We’ve been talking a lot this week about the horrible air quality in the Bay Area that’s due to the lingering smoke from the Camp Fire burning in Butte County.
The Bay will see some relief next week as we get closer to Thanksgiving.
Until then, many parts of the Bay are unfortunately stuck with these poor air quality conditions for the rest of the week and into the weekend.
Of course, some areas are getting hit worse than others.
Take the Tri-Valley for example. Livermore, Pleasanton, and Dublin are the worst hit right now, according to KRON4 meteorologist John Shrable.
Now how is it assessed that some areas are worse than others?
That’s when the Air Quality Index (AQI) comes in handy.
It’s an index that tells you how clean or polluted the air, and what associated health effects might be a concern for you as a result.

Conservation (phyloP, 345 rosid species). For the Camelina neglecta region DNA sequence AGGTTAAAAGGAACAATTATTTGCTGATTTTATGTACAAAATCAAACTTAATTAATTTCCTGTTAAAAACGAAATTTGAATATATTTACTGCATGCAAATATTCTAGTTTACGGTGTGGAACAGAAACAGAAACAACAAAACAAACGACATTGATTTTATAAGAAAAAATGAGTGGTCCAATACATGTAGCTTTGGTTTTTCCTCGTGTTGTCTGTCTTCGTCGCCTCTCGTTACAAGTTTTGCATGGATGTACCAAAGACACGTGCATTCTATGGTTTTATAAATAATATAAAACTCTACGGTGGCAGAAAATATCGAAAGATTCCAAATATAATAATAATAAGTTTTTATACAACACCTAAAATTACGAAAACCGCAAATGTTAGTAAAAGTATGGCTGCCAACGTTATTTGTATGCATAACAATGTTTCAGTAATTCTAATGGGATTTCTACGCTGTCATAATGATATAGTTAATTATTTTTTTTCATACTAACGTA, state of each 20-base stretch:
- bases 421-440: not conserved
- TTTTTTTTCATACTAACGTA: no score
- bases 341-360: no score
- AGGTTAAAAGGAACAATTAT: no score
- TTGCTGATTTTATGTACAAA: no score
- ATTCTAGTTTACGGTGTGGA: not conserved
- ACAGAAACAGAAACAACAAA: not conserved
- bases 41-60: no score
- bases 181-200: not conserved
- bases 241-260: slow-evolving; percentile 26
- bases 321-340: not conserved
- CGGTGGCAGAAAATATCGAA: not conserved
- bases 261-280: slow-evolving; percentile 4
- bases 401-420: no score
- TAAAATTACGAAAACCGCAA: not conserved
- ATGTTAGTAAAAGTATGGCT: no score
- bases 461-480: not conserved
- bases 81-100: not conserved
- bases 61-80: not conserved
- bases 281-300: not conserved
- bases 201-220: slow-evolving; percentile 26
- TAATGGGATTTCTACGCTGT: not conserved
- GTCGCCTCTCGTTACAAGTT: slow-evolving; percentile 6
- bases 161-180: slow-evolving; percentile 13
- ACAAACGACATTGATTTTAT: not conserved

According to the Environmental Protection Agency, the AQI calculates the AQI for five major air pollutants regulated by the Clean Air Act:
- ground-level ozone
- particle pollution (also known as particulate matter)
- carbon monoxide
- sulfur dioxide
- nitrogen dioxide
The AQI is much like a yardstick that measures from 0 to 500.
The higher the AQI, the greater the level of air pollution and the greater health concern.For example, the AQI in Santa Clara Thursday morning is measured at 115, “unhealthy for sensitive groups.” Bad, but not too bad.
Livermore is clocking in at 158, “unhealthy” (for everyone).
It’s worse as you go further north, where the Camp Fire is burning.
Chico is measuring at more than 300 — that’s considered “hazardous.”
Each section is also color coded.
If you’ve heard us say “San Francisco is in a Code Red” as we’ve been doing this past week, that basically means “unhealthy” air conditions.
You can see the color codes in the graph above.
The most important question — when will the Bay Area see some relief and go back into “green” aka good air quality?
Try next week as we get closer to Thanksgiving. We’re even expecting some rain!
Stay with KRON4 for the latest updates.
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